WHAT comes out of the mouths of babes can be brutally truthful and capable of getting to the heart of the matter in an instant. And so Rochelle Humes was stopped in her tracks when her four-year-ol…
WHAT comes out of the mouths of babes can be brutally truthful and capable of getting to the heart of the matter in an instant.
And so Rochelle Humes was stopped in her tracks when her four-year-old daughter Alaia-Mai said she couldn’t possibly be a princess because of the curly hair she disliked so much.
Mark Hayman Rochelle Humes opens up about the damage to her daughter’s self-esteem
“I said: ‘But Mummy’s hair used to be curly,’” recalls Rochelle. “She just laughed and said: ‘No it didn’t!’
“I tried to show her, but I’ve knackered my hair so much over the years from straightening, it was nowhere nearly as curly as it once was.”
Alaia had been saying for some weeks previously that she didn’t like her curls, but it was only then that Rochelle realised perhaps the answer lay closer to home. Quite apart from the shortage of Disney princesses with anything other than white skin and straight hair making her feel different and excluded, Alaia had never seen her mum with her natural curls.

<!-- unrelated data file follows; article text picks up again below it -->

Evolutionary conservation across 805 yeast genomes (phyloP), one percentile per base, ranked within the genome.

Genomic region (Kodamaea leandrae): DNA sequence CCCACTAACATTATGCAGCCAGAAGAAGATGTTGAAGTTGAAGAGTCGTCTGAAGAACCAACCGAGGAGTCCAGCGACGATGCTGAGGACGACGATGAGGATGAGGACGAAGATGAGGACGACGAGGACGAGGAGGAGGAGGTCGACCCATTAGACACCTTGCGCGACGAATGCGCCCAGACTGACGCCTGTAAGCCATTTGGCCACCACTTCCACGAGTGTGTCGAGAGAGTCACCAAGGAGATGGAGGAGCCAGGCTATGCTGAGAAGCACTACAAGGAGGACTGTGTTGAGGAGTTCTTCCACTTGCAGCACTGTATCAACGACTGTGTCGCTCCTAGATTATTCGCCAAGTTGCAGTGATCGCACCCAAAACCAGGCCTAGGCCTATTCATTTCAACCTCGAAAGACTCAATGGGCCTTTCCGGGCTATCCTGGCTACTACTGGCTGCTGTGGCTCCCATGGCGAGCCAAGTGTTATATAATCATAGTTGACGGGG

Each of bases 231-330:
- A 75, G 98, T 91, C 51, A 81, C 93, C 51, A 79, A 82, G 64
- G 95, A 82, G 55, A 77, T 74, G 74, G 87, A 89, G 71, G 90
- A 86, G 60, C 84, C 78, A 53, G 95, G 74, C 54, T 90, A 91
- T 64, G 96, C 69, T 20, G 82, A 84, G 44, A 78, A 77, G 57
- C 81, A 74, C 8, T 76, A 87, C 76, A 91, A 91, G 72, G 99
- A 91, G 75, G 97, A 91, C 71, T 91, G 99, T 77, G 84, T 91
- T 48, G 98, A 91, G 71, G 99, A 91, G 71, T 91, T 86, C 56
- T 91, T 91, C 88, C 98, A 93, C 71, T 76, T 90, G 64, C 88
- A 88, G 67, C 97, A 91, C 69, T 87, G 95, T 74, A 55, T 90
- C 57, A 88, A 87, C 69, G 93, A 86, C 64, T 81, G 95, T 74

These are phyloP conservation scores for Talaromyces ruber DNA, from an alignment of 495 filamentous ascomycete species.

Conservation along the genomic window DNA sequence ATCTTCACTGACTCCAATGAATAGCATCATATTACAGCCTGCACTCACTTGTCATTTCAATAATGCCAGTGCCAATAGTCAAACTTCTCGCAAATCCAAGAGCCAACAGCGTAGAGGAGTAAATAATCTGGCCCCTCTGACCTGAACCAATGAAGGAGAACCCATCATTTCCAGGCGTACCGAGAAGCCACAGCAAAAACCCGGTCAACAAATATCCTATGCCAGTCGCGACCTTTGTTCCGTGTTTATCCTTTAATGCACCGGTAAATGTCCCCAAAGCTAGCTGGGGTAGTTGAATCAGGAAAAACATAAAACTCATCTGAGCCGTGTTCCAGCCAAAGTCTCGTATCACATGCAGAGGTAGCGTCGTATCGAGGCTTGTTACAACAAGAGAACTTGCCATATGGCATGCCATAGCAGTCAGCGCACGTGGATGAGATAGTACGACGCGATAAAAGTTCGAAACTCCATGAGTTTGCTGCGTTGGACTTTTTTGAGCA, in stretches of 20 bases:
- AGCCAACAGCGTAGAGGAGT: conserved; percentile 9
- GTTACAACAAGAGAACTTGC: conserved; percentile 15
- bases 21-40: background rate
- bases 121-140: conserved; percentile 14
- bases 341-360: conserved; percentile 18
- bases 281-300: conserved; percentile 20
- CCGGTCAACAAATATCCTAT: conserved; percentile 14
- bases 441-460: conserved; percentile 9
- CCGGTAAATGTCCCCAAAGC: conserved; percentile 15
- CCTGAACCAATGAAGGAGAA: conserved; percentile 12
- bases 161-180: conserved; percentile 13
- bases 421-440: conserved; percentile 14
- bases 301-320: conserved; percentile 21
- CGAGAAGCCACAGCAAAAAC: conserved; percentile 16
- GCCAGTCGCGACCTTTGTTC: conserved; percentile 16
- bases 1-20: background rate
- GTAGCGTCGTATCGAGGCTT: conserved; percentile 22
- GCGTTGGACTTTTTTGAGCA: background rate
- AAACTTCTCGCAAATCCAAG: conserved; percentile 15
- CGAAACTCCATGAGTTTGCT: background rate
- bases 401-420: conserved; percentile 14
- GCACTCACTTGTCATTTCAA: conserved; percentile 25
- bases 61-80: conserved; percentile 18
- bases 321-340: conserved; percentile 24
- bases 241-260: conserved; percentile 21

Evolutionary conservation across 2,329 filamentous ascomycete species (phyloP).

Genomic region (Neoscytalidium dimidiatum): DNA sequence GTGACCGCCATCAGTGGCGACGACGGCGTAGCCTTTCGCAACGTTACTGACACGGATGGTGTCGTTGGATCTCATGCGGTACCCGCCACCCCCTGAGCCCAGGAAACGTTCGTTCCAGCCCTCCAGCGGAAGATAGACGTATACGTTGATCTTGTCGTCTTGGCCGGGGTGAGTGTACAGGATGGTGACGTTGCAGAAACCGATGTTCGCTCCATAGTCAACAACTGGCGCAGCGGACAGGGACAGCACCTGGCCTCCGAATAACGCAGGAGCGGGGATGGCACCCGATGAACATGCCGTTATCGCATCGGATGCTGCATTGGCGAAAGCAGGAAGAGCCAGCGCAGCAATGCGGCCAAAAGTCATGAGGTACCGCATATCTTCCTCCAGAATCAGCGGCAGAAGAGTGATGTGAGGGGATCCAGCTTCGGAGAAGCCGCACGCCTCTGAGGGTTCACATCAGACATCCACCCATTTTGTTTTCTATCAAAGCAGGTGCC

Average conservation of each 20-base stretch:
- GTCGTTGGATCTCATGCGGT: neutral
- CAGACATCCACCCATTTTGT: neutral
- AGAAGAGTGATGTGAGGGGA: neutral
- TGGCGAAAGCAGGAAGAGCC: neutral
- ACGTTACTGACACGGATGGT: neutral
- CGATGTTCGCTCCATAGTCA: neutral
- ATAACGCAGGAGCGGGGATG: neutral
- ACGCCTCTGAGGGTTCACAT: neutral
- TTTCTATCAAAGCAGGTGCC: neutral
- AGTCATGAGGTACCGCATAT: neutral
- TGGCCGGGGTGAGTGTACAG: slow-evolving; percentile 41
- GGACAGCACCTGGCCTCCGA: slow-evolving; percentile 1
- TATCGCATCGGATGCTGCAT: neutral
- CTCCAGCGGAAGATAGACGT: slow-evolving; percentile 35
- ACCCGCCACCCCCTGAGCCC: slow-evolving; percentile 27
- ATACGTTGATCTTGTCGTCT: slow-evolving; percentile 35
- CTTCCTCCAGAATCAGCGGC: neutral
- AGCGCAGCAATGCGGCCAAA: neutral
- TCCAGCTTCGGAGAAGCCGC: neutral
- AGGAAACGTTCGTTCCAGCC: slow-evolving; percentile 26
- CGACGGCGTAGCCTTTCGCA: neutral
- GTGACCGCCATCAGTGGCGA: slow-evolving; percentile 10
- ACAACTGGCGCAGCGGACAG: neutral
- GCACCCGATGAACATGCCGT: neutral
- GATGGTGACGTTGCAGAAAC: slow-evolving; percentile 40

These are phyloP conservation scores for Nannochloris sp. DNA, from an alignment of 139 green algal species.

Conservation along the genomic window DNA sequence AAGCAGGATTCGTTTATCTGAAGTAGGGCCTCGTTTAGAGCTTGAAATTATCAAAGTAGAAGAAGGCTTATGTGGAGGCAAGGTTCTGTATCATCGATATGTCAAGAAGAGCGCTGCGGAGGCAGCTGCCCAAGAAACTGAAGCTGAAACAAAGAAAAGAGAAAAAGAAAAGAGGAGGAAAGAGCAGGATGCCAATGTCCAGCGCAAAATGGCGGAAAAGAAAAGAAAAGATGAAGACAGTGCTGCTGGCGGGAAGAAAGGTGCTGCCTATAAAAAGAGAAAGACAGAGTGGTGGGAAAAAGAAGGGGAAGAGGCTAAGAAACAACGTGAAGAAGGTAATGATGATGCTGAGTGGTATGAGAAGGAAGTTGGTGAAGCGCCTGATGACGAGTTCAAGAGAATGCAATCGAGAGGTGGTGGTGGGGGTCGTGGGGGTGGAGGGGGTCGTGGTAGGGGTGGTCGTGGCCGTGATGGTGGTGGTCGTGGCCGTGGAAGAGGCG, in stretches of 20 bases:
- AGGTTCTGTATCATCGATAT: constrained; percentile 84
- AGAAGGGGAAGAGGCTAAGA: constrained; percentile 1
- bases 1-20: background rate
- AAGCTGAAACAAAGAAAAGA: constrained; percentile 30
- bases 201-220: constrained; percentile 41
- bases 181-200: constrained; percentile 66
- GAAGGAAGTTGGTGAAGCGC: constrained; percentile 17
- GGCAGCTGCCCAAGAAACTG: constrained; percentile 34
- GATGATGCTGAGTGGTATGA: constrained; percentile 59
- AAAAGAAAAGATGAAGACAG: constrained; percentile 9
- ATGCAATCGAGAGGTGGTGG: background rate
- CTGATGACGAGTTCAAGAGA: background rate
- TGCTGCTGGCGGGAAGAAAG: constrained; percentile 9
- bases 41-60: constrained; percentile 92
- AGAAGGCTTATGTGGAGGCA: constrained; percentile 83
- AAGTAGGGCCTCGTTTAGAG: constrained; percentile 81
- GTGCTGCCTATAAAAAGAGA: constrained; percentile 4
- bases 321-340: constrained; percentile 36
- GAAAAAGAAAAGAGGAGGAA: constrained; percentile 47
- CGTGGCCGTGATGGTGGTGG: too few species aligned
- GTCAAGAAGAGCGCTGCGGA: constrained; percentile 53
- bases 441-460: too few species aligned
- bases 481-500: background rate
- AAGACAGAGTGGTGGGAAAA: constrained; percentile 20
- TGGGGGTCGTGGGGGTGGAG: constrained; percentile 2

“She wasn’t seeing herself anywhere and this was really affecting her,” says Rochelle.
Mark Hayman Rochelle is furious with herself for straightening her curly hair
“She wants to be like me in every way, you know how little girls do with their mums because it feels like a grown-up thing. And she’d seen that Elsa [from Frozen] doesn’t have curly hair, nor does Rapunzel, and so she felt she couldn’t be a princess because of it. I was heartbroken. Kids only state the obvious.”
From that day at the end of last year, Rochelle, 29, resolved to lead by example and stop straightening her hair, restoring it to its beautiful, bouncy, curly glory. It’s an ongoing process to undo the damage wreaked by hair tools, but those curls look utterly sublime today, enhanced even further by some clever clip-ins brought along by her stylist. She says she now has no idea why she bothered to straighten her locks in the first place.
Mark Hayman Daughter Alaia stopped her in her tracks when she said she disliked her own curls
“I’m mad with myself, to be honest. I wonder why I straightened my hair for so long. I’m trying to get it back to how it used to be – I just want what I used to have, but there’s so much dead hair.